Leveraging Climate Data to Strengthen Institutional Commitment to Sexual Assault Prevention

Note – The subject of this post will be covered in an upcoming webinar entitled, “A Holistic Approach to Sexual Assault Prevention on Campus”. Register here to reserve your place.

Campus sexual assault has dominated headlines for the past two years, and for good reason. In addition to the oft-cited statistic that 1 in 5 college women will experience sexual assault during their time on campus, a recent EverFi study found that 1 in 30 incoming female college students will experience a sexual assault before her first midterm exam.

In spite of sobering national statistics and widespread media attention, a recent Gallup survey revealed that 78% of college and university presidents disagreed that sexual assault is prevalent at their institution. How can that be? And, more importantly, how does that impact campus prevention and response efforts with new federal mandates going into effect on July 1?

The reluctance of campus authorities to recognize and outwardly take on sexual assault at their school is not new. It also doesn’t help that many college and university leaders do not have reliable, campus-specific data regarding sexual assault to draw from. According to a July 2014 survey of over 400 colleges, led by Senator Claire McCaskill (D-MO), only 16% of campus respondents conducted confidential student surveys to assess issues related to sexual assault.

The implementation of student “climate surveys” were a key recommendation in the April 2014 release of the “Not Alone” report from the White House Task Force to Protect Students from Sexual Assault. Most college and university presidents believe that all higher education institutions should conduct climate surveys, according to Inside Higher Ed, but few favor legislation that would mandate them. The Campus Accountability and Safety Act, a pending Senate bill with bipartisan support, would make climate surveys a biennial requirement.

Today, campus leaders are quick to avoid the label of having “a sexual assault problem.” In the absence of data demonstrating that sexual assault is widespread across the board, and with myopic focus on the 100+ schools currently under Federal investigation for potentially mishandling sexual assault cases, it’s understandable that schools are avoiding the spotlight. However, this can result in a lack of the ownership, commitment, and accountability critical to making meaningful progress. Climate surveys could be the catalyst for a much-needed paradigm shift, transforming the conversation from “ is this a problem?” to “what can we do to best serve our students?”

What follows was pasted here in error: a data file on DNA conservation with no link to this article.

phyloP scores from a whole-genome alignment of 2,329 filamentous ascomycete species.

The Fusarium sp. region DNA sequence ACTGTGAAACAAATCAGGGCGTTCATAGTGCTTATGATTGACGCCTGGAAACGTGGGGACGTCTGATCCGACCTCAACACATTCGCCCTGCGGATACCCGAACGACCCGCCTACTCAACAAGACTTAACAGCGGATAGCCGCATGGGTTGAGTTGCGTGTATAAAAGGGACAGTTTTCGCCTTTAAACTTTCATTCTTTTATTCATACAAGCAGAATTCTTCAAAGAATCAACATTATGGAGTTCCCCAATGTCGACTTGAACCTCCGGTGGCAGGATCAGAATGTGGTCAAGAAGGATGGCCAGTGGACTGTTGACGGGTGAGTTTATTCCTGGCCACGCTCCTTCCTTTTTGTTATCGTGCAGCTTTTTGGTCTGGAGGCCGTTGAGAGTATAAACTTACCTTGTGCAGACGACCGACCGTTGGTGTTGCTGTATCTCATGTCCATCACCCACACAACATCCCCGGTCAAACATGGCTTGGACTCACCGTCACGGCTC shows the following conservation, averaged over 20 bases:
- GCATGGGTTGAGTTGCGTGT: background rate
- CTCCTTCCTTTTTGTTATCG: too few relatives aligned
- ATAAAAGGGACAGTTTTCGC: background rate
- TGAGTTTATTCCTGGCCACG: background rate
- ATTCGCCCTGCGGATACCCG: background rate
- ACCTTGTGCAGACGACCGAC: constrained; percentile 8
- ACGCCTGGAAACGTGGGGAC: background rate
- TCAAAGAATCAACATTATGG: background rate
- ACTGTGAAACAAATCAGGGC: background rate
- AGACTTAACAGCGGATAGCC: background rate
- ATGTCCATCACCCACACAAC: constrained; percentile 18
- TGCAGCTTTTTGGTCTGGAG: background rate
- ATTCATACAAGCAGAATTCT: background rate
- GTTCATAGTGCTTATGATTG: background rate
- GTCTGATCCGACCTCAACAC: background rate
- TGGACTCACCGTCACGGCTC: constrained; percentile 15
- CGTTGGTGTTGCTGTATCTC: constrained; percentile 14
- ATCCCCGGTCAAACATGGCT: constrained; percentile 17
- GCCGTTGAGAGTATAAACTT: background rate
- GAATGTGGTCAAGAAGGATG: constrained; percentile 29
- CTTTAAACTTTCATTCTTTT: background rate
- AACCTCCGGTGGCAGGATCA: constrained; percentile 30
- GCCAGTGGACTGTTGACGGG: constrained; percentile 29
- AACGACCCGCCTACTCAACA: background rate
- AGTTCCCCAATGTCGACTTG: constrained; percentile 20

Climate surveys will help campuses define the problem and set appropriate goals by providing a deeper understanding of students’ attitudes, behaviors, and experiences related to sexual assault — a critical first step of a comprehensive approach to prevention. These insights will encourage campuses to be more intentional in their prevention efforts, ultimately informing the design and delivery of more targeted and impactful programming. Further, campuses could leverage these data to garner additional resources and broader institutional commitment.

At EverFi, we are committed to supporting administrators in understanding and meeting the unique needs of their students. We currently partner with over 750 higher ed institutions to help educate students, faculty, and staff on critical wellness issues, including sexual assault. Our online courses, data, and advisory services also allow institutions to meet and exceed the latest compliance requirements from Title IX and the Clery Act (Campus SaVE/VAWA).

As testament to our commitment, we are also announcing the release of an online climate survey tool as part of Sexual Assault Awareness Month. We developed this resource in collaboration with leading researchers and national prevention experts, including several negotiated rulemakers who helped articulate new campus mandates laid out in the 2013 reauthorization of the Violence Against Women Act. The survey instrument is based on a model template provided in the White House Task Force Report, and has undergone extensive pilot testing at over 60 campuses.

As mandates for compliance with Title IX and the Clery Act (Campus SaVE/VAWA) continue to evolve, institutions will undoubtedly require a more thorough understanding of their unique student population, and how best to educate, protect, and support them. We believe that student climate surveys can become an invaluable resource for those who wish to deploy them, and one that will likely be mandated shortly.

EverFi will be providing a webinar on Thursday April 30th at 2:00 PM Eastern to discuss the climate survey and other valuable tools to help campuses address sexual assault. Interested campuses are encouraged to sign up for the climate survey and webinar.